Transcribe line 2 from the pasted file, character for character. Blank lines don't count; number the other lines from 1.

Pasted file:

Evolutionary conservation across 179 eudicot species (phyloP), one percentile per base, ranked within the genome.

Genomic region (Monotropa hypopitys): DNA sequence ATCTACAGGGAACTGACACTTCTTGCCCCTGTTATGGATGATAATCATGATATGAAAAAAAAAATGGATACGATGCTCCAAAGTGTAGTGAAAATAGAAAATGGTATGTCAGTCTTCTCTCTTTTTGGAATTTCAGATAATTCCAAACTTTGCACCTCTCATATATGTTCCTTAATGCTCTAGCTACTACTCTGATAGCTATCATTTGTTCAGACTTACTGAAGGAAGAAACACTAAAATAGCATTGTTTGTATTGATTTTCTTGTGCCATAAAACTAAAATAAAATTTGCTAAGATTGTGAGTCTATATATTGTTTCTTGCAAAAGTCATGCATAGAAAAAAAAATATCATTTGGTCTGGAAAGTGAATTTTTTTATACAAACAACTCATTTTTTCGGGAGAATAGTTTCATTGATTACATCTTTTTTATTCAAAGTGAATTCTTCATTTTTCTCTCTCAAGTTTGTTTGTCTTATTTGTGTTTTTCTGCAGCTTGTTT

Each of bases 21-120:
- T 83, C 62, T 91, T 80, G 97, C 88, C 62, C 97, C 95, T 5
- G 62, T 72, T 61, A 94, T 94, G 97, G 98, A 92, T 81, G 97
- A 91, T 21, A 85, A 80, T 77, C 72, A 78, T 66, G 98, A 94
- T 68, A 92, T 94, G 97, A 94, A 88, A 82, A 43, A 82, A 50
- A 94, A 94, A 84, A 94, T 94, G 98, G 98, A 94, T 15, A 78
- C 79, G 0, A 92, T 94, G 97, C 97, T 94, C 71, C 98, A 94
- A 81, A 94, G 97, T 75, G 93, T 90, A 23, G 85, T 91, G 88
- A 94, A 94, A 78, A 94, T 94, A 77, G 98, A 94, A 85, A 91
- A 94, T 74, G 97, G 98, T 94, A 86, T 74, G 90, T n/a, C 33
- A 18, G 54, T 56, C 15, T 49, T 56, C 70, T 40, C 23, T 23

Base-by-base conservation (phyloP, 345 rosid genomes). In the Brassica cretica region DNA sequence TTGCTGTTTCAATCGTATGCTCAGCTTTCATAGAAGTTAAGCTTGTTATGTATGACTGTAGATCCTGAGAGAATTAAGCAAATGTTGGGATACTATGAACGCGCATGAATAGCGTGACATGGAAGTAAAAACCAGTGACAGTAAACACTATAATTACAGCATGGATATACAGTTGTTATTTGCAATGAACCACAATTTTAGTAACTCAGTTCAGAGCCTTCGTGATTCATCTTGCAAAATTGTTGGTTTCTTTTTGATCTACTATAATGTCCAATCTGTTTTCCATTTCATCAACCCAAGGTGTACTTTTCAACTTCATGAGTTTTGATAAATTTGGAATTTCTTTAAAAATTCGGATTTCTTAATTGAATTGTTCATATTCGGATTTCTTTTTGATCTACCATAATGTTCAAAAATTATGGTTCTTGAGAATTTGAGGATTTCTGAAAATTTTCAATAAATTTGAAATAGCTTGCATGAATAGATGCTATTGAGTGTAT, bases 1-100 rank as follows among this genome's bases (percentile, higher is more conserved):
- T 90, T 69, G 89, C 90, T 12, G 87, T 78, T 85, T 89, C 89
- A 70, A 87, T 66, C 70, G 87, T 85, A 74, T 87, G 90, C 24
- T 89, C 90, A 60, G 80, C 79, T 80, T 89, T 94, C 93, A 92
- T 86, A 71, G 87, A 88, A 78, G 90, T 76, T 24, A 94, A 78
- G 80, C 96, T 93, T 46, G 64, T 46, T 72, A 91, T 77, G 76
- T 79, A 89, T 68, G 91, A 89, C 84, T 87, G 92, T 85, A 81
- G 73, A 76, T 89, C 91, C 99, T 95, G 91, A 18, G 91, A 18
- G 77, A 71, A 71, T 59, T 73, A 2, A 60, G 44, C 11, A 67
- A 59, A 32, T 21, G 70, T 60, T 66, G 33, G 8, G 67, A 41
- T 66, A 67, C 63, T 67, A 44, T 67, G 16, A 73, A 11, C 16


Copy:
Genomic region (Monotropa hypopitys): DNA sequence ATCTACAGGGAACTGACACTTCTTGCCCCTGTTATGGATGATAATCATGATATGAAAAAAAAAATGGATACGATGCTCCAAAGTGTAGTGAAAATAGAAAATGGTATGTCAGTCTTCTCTCTTTTTGGAATTTCAGATAATTCCAAACTTTGCACCTCTCATATATGTTCCTTAATGCTCTAGCTACTACTCTGATAGCTATCATTTGTTCAGACTTACTGAAGGAAGAAACACTAAAATAGCATTGTTTGTATTGATTTTCTTGTGCCATAAAACTAAAATAAAATTTGCTAAGATTGTGAGTCTATATATTGTTTCTTGCAAAAGTCATGCATAGAAAAAAAAATATCATTTGGTCTGGAAAGTGAATTTTTTTATACAAACAACTCATTTTTTCGGGAGAATAGTTTCATTGATTACATCTTTTTTATTCAAAGTGAATTCTTCATTTTTCTCTCTCAAGTTTGTTTGTCTTATTTGTGTTTTTCTGCAGCTTGTTT